As difficult as it may be to pronounce, it has been the equine health issue on most lips this spring.
And it enters the vernacular again on Saturday with the reappearance of classy mare King's Rose in the Group Two Gilgai Stakes (1200m) at Flemington.
Epiglottic entrapment is a condition occuring in a horse's throat that is usually rectified by a fairly routine procedure, but can occasionally bring about the end of a horse's racing career.
Already this spring it has disrupted the preparation of multiple Group One winner Mosheen and the weight-for-age winner Glass Harmonium underwent a procedure to rectify the condition before he resumed last week.
King's Rose is the latest high-profile horse to be affected by the condition which vets say occurs in hundreds of racehorses each year.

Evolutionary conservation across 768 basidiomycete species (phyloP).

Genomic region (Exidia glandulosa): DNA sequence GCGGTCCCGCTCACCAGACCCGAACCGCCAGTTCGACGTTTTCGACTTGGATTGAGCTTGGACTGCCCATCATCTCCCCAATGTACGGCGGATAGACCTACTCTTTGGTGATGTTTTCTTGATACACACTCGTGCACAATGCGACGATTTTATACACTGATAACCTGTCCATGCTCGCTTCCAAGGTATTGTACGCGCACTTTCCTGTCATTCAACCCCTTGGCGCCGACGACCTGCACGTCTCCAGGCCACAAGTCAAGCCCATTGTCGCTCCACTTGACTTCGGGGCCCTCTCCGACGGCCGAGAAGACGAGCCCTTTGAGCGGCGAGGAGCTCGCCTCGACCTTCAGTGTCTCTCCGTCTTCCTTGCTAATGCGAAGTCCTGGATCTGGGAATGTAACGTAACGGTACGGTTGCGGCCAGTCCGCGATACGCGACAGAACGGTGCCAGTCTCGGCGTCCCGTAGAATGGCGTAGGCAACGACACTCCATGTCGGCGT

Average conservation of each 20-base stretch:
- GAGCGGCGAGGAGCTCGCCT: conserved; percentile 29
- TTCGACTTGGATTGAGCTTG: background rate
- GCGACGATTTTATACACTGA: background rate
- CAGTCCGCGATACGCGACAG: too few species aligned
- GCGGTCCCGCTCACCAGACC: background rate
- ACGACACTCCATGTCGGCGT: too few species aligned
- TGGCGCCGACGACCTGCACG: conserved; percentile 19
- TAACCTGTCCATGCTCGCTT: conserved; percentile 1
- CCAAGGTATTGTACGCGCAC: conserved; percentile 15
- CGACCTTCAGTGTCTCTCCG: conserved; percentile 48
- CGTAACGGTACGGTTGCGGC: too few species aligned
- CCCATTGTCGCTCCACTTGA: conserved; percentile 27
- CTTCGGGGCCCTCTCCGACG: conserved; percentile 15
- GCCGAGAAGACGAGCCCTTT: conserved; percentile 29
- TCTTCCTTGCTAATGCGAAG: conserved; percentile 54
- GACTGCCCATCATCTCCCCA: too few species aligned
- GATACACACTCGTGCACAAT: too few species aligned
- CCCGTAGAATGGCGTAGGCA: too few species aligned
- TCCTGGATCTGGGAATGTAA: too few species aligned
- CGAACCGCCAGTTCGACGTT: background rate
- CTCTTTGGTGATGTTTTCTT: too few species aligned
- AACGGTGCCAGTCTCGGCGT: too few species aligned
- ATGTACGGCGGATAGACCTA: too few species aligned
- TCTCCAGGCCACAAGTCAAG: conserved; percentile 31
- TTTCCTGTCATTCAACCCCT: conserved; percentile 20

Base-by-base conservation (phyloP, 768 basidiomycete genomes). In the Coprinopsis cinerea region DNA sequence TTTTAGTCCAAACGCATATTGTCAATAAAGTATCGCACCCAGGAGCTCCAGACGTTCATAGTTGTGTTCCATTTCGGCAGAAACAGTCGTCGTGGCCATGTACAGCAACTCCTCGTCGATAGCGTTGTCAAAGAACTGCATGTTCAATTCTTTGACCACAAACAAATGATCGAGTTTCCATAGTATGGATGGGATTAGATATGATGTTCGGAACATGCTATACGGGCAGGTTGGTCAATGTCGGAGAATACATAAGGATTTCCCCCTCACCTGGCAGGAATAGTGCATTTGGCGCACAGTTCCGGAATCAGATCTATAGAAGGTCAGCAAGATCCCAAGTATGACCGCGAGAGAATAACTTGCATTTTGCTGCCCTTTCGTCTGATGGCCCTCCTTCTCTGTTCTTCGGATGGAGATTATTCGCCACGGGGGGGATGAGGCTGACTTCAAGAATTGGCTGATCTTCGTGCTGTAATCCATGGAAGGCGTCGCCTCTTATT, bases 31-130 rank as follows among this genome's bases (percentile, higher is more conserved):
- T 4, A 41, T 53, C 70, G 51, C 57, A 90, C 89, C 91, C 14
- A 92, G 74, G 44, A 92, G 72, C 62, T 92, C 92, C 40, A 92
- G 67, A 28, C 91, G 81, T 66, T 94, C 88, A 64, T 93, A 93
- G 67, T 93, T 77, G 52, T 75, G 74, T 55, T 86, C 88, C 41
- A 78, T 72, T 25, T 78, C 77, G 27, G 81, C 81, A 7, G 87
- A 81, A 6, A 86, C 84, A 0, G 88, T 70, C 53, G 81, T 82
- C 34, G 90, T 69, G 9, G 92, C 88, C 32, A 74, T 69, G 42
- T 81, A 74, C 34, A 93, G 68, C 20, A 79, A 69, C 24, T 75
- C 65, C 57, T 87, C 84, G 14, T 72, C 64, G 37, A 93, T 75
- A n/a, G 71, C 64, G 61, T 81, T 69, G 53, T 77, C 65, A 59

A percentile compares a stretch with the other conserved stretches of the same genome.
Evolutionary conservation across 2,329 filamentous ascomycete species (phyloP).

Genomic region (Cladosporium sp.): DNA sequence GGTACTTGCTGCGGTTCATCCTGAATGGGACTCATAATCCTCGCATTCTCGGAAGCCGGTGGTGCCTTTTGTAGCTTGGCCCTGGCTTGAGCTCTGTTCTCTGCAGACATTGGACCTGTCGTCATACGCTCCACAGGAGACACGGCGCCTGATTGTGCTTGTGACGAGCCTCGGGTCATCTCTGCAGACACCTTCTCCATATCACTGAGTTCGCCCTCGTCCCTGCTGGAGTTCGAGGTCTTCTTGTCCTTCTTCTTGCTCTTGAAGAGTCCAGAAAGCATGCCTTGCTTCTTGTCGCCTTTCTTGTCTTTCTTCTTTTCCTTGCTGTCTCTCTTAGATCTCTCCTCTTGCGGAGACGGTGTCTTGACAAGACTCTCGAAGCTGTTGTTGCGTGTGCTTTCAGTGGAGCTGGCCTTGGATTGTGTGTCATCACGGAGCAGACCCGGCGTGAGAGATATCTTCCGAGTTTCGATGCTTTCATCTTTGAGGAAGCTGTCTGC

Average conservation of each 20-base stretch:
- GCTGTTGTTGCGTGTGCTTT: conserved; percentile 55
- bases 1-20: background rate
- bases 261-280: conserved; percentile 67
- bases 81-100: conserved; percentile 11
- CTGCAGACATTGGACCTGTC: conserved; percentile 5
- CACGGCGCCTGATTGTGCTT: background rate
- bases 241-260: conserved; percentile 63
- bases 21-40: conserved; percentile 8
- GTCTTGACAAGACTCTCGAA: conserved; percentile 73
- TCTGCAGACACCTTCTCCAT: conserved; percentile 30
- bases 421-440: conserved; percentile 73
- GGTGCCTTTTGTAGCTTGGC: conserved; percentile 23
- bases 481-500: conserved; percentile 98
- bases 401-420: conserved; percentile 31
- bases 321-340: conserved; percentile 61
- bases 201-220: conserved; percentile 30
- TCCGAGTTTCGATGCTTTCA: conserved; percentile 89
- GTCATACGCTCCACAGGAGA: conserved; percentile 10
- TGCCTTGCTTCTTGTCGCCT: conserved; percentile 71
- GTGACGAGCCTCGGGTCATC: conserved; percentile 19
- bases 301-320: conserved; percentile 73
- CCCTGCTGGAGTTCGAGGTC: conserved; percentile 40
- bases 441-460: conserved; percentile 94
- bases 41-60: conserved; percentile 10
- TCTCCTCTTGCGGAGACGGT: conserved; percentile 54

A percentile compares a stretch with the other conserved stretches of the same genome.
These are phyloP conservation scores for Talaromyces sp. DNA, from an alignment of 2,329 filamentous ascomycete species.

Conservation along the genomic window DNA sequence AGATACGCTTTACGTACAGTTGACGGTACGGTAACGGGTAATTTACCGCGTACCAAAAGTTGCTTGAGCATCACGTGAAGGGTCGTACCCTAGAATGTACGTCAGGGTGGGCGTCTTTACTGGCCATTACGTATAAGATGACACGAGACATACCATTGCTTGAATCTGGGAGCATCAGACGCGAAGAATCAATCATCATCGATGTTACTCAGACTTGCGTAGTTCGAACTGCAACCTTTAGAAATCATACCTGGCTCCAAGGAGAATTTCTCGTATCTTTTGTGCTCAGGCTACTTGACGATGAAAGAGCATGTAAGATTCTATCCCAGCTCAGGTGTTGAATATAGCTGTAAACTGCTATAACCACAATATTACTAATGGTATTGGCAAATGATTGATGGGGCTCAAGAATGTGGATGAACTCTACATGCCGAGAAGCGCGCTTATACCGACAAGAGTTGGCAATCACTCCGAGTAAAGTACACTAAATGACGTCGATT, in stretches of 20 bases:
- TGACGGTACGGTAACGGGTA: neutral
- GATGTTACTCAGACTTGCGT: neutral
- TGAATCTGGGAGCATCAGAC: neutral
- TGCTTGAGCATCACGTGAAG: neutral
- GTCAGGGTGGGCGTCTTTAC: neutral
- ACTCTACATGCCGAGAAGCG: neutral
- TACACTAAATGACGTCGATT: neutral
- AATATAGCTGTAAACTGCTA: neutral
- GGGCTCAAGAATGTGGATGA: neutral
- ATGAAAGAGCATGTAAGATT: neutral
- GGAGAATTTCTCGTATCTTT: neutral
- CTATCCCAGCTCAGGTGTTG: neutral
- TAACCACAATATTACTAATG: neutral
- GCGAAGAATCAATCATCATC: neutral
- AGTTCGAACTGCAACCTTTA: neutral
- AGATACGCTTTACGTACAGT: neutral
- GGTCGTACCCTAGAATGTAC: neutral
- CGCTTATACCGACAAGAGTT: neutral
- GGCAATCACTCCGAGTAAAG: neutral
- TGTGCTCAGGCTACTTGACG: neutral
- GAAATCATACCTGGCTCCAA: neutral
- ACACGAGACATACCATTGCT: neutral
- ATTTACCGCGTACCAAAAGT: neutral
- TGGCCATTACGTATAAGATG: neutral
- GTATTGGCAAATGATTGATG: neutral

In the case of King's Rose, the treatment has been a total success and trainer Peter Moody hopes the mare will have as spectacular a spring campaign as she did last year when she won two Group Two races and was runner-up in the Group One Toorak Handicap and Group One Emirates Stakes.
"She's been working and trialling extremely well at home," Moody said.
"But I thought the race might look a bit sit and sprint and she might be left behind."
Moody will also run the Stradbroke Handicap winner Mid Summer Music in the Gilgai which is dominated by the shortest-priced favourite on the Flemington card, Bel Sprinter.